Farwa Naseer reflects on the significance of taking time out of the day to be present and practice gratitude.
With all of the expectations I had set up about the year 2020 being full of joy and achievement, including graduation and a celebratory summer trip away, I was definitely surprised when every plan I had came crumbling down before me.
In March, as it seemed like the world was shutting and slowing down, I felt myself go into overdrive. How would I cope with the challenges of completing my degree at home and being stuck indoors for months on end?
I felt as though everyone around me was responding to the challenge headstrong and resilient and that there was something wrong with me for struggling mentally with the uncertain road ahead. I finally came to the realisation that I wasn’t being kind to myself in such unsettling times.
While many of us have dealt with feelings of inadequacy and self-doubt, I found that it was important to not let these emotions manifest themselves into deeper issues of low self-esteem and confidence.
Self-talk can occupy a lot of space in your mind, which is why I recommend speaking to yourself compassionately. I have listed a few of the ways that help me to practice genuine self-love.
Before outlining some of the practices that help me to avoid a mental rut, I have a short disclaimer. It’s important to note, what works for me, might not work for you. I disagree with toxic positivity and more than anything, genuine kindness towards yourself is more valuable than anything I can suggest.
With that said, these are a few of the ways I have structured my day with the intent of mindfulness.
Exercise and Yoga
Move your body! I heard the quote recently “No one ever regrets a workout” and to be honest I have to agree. Whenever I have moved my body for a short workout, I’ve felt proud of myself for dedicating time to the body that I live in. Just remember to not fall into aesthetic pressures, do it because it makes you feel powerful! Dance is my favourite form which makes it enjoyable from start to finish.
Exercising is not only good for your body but can help in developing mental strength – when you see that you have developed physical strength these aspects bleed into the rest of your life. I try to start the day with Yoga which has been extremely helpful for me in shaping the rest of the day. I use this time to focus on a particular affirmation such as “I am calm and in control of my life” that are becoming the building blocks of self-assurance and awareness.
Talking to a friend
If you have someone in your life that can listen to you rant about life – reach out! You’ll most likely find out that you have so much to discuss about your feelings and that there is someone you can confide in. This was especially important for me as there are certain aspects of mental health I feel more comfortable discussing with friends than my family members. It took me a while but I began to reach out to friends from university and soon found they needed someone to talk to just as much as I did!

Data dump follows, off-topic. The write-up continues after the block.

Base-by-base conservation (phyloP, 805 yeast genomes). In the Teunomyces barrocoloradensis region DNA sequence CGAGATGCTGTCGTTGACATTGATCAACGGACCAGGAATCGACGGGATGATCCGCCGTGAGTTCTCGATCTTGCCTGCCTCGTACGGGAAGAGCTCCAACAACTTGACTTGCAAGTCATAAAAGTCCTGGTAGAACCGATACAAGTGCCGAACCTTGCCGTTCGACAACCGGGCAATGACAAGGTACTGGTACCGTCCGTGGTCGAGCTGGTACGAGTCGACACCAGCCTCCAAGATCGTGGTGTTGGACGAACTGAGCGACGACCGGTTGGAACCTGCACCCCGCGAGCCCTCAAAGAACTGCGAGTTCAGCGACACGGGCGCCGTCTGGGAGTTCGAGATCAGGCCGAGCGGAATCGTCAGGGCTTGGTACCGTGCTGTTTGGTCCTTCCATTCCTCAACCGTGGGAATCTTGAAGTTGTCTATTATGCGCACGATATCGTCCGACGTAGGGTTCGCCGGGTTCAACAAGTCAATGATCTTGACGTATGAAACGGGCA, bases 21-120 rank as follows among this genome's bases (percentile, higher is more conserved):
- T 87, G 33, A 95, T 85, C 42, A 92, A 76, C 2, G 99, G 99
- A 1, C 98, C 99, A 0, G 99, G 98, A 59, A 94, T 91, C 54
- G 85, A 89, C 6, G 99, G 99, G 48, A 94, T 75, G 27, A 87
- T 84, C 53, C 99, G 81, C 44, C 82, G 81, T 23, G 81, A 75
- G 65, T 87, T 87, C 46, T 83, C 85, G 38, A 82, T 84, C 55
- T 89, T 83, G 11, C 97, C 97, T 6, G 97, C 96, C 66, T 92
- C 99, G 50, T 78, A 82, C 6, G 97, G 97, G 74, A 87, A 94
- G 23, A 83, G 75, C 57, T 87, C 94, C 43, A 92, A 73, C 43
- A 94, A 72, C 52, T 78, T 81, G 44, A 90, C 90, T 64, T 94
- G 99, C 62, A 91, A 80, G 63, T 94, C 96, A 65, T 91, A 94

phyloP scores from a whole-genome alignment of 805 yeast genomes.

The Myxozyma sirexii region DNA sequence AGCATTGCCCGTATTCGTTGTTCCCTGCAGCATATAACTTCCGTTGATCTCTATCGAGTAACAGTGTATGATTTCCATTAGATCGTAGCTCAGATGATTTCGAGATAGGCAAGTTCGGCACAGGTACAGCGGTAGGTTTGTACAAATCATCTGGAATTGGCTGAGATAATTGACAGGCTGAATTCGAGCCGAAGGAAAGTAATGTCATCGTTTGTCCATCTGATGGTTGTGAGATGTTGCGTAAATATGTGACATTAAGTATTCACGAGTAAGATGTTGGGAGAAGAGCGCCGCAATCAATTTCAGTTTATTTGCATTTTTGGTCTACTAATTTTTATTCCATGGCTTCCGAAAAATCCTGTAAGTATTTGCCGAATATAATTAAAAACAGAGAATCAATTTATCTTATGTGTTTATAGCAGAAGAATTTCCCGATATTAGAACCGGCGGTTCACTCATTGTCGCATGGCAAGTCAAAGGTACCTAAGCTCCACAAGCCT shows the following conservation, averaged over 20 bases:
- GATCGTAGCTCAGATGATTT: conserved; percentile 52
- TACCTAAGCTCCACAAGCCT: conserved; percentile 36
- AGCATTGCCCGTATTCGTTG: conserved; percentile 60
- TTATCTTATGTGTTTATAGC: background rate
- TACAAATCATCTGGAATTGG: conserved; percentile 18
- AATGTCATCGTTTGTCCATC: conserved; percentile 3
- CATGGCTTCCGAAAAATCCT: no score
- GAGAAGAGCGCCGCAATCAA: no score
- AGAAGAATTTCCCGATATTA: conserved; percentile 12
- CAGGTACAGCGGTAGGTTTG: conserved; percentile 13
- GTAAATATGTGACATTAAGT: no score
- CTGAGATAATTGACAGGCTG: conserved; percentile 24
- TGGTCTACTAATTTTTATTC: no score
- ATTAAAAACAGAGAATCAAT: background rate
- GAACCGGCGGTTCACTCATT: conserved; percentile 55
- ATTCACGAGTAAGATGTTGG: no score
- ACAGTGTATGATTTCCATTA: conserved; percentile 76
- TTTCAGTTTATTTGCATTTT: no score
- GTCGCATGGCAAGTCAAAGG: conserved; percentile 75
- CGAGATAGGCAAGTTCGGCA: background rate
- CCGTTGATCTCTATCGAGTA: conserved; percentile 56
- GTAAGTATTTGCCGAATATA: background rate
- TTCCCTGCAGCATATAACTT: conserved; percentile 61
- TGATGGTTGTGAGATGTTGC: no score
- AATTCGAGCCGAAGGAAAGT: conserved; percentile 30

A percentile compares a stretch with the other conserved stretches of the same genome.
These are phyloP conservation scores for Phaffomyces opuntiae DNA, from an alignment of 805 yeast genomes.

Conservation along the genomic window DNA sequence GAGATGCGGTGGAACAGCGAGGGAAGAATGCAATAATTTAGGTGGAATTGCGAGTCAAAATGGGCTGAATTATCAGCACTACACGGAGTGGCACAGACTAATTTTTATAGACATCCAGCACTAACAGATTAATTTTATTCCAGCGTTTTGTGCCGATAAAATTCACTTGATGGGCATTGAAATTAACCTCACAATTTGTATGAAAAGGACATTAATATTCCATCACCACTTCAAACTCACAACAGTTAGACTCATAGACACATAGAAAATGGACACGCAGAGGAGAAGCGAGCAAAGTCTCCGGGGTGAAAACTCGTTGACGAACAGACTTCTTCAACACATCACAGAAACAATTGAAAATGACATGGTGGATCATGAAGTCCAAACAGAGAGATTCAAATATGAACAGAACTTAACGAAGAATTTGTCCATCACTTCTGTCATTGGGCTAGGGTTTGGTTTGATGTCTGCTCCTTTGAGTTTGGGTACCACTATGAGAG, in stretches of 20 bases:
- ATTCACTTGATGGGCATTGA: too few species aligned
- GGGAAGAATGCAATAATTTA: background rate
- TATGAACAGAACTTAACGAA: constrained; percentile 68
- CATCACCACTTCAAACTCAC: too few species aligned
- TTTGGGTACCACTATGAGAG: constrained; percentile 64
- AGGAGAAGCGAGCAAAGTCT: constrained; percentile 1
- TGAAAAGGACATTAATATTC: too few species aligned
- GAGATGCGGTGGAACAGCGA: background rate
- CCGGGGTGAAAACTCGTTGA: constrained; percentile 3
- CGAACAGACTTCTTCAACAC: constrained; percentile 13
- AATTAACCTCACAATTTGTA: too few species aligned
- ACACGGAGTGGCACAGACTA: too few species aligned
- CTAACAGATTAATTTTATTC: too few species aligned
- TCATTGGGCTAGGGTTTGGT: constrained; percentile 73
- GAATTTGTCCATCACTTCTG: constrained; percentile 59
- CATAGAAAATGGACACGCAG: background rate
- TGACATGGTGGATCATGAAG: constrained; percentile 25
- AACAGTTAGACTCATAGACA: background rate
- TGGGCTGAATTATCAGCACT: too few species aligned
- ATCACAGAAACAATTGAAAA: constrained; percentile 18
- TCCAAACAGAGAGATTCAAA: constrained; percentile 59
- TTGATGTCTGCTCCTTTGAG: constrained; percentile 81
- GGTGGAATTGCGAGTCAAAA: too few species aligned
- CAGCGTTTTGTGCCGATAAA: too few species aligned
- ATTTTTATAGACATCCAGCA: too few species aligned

When I first came across this suggestion, I struggled. I had been so down that I couldn’t think of many things that I was grateful for. As I carried on with this practice, it seemed like magic! From writing about being grateful for a glass of water started to extend as I actively started looking for the good in situations I found myself in. Of course, while this is not always possible, I found it induced a small shift in perspective for me which helps me to look for the good in myself. By shifting the perspective from one of lack to one of abundance I have found an improvement in my general mood.
I would strongly encourage accepting help when and where it is possible. For a while, I felt alone but after advice from a close friend, I reached out to the university and I was received with guidance and support on how best to progress. If you can, accept or reach out an offer to go for a walk and be in nature. A small change in environment, especially in nature can make all the difference.
I hope that you are taking the time to be kind to yourself. It turns out, 2020 forced me to look inwards for all of the outward experiences I thought would bring me joy. I feel that I am slowly finding happiness in small moments and learning that everyone’s path is different. Graduating university at a later date or facing setbacks doesn’t make me feel like a failure, rather another opportunity to express all that I am.
Useful numbers and services
Samaritans 116 123, free to call (24 hours, 365 days a year)
The Sanctuary 0300 003 7029, support for young people and adults living with mental health difficulties
Mind: Lines are open 9am to 6pm, Monday – Friday (except bank holidays), call 0300 123 3393